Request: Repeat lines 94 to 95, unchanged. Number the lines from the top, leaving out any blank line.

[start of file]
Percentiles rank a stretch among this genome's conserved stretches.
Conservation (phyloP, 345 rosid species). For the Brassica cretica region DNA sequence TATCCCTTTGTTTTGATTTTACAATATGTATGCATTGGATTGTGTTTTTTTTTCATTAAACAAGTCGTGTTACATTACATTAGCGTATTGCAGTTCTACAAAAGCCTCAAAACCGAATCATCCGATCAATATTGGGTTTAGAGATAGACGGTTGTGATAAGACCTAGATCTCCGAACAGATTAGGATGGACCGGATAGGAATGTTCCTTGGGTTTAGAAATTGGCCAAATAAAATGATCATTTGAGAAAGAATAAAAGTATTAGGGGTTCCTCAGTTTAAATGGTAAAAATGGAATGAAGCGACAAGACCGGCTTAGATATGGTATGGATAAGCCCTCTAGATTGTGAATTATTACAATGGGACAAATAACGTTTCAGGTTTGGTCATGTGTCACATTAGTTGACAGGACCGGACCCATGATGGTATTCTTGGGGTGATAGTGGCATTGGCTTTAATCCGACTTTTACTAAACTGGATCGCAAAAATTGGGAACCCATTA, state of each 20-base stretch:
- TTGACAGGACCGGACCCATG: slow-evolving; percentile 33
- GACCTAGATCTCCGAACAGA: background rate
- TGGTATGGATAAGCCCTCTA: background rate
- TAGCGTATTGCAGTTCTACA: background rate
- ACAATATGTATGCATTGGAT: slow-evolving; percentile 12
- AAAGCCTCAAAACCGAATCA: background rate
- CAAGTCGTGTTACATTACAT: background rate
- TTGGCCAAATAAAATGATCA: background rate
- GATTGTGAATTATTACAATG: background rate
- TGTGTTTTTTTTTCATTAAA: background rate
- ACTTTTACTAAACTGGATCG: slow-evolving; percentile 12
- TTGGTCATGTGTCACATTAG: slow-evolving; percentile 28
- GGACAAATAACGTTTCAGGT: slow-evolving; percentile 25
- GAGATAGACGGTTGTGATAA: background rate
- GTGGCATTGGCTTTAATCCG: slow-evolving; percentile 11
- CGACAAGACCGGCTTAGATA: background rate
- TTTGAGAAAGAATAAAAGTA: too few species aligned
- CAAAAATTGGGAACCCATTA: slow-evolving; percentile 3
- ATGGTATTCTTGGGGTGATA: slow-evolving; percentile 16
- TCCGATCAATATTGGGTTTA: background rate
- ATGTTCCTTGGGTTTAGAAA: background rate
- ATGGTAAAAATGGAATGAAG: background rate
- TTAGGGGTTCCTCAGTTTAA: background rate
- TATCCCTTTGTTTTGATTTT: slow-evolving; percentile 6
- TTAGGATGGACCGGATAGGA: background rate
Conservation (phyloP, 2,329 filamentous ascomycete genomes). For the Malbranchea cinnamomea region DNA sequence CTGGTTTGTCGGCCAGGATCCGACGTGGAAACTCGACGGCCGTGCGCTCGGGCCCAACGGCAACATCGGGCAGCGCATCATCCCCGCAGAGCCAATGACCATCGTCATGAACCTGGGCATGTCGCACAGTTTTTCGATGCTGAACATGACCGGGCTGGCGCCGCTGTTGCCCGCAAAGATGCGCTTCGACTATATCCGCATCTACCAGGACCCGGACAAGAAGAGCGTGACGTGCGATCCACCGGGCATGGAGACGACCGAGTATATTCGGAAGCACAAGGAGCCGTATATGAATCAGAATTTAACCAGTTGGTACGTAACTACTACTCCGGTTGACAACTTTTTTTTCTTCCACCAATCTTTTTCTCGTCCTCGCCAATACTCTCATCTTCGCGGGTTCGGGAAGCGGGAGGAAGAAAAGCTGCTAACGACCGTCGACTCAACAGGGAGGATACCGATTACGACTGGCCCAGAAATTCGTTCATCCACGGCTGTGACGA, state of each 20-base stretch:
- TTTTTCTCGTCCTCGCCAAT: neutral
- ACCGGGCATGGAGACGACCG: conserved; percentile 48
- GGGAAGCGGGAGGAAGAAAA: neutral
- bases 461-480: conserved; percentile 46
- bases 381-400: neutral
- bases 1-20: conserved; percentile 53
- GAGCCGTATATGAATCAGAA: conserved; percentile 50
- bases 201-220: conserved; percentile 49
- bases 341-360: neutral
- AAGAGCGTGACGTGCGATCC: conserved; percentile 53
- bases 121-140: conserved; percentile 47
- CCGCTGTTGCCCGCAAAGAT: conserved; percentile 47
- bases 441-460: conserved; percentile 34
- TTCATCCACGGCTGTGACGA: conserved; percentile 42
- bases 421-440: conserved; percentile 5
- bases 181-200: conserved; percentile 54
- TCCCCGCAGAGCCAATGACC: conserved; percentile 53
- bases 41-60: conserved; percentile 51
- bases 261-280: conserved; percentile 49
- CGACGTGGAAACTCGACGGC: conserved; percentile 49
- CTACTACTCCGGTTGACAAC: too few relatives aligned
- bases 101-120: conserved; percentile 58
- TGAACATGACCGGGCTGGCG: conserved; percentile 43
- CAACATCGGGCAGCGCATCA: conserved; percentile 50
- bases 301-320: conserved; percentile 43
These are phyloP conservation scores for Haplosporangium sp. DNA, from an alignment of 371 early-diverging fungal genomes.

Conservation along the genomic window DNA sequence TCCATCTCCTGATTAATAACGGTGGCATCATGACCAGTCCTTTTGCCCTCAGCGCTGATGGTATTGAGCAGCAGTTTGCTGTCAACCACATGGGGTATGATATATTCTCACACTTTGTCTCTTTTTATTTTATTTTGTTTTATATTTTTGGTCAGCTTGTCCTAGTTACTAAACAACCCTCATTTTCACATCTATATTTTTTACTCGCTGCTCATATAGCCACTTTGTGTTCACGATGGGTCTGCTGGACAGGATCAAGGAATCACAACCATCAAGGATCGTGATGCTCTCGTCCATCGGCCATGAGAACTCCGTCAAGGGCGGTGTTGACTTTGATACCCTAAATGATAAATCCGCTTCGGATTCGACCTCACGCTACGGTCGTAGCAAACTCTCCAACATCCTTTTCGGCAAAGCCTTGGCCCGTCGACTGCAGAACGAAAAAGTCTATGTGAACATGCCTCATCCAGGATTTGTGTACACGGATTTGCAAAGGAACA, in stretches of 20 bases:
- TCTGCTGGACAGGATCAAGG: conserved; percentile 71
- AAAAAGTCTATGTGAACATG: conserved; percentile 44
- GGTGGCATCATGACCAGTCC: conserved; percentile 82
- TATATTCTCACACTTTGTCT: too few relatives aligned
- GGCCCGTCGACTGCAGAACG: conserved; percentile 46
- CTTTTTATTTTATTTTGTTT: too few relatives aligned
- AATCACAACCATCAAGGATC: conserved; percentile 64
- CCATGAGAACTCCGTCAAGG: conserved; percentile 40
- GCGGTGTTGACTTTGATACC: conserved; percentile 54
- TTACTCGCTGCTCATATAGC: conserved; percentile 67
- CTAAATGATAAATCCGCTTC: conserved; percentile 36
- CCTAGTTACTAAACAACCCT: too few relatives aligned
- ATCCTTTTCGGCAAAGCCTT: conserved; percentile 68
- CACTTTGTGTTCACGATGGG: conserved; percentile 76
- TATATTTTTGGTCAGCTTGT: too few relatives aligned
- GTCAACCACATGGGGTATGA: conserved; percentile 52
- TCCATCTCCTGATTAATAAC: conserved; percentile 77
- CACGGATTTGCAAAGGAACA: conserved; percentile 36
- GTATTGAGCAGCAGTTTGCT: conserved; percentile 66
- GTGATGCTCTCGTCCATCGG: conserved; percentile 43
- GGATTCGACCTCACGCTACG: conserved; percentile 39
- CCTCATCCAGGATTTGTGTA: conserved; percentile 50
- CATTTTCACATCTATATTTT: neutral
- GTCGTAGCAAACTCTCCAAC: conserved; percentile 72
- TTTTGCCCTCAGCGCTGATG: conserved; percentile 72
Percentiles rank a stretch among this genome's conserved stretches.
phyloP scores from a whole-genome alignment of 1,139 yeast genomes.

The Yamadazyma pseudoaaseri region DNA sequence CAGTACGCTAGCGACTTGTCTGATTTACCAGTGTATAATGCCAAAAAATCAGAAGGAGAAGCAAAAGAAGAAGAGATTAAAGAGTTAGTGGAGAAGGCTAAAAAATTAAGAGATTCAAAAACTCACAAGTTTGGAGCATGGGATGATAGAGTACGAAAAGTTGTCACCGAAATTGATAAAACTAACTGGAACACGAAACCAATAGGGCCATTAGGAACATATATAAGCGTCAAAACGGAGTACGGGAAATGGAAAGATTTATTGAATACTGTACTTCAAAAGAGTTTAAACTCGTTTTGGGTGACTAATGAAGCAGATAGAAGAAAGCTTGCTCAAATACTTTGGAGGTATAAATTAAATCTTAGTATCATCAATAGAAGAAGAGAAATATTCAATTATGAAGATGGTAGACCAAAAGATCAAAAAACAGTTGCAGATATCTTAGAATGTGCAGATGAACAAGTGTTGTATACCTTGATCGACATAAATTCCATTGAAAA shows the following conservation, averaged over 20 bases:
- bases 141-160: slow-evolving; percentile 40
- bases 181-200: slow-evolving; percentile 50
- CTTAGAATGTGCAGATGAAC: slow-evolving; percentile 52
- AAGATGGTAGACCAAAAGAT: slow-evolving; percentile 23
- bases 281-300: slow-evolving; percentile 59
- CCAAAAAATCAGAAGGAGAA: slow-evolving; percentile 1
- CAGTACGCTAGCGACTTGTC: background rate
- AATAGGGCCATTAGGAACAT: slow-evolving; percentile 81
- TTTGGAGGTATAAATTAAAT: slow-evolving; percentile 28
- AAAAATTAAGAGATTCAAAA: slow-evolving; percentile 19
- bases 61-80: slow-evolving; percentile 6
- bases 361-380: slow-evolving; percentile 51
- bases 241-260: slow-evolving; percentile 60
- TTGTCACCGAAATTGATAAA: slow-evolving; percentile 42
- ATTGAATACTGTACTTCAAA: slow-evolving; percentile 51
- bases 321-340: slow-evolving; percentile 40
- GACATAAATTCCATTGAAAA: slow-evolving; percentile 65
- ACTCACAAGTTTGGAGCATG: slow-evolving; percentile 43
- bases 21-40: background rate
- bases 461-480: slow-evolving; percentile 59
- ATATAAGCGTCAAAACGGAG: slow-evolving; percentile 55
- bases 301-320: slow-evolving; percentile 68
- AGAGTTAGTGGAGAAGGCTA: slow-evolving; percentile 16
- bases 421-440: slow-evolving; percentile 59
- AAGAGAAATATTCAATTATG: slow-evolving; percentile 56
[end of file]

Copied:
- bases 61-80: slow-evolving; percentile 6
- bases 361-380: slow-evolving; percentile 51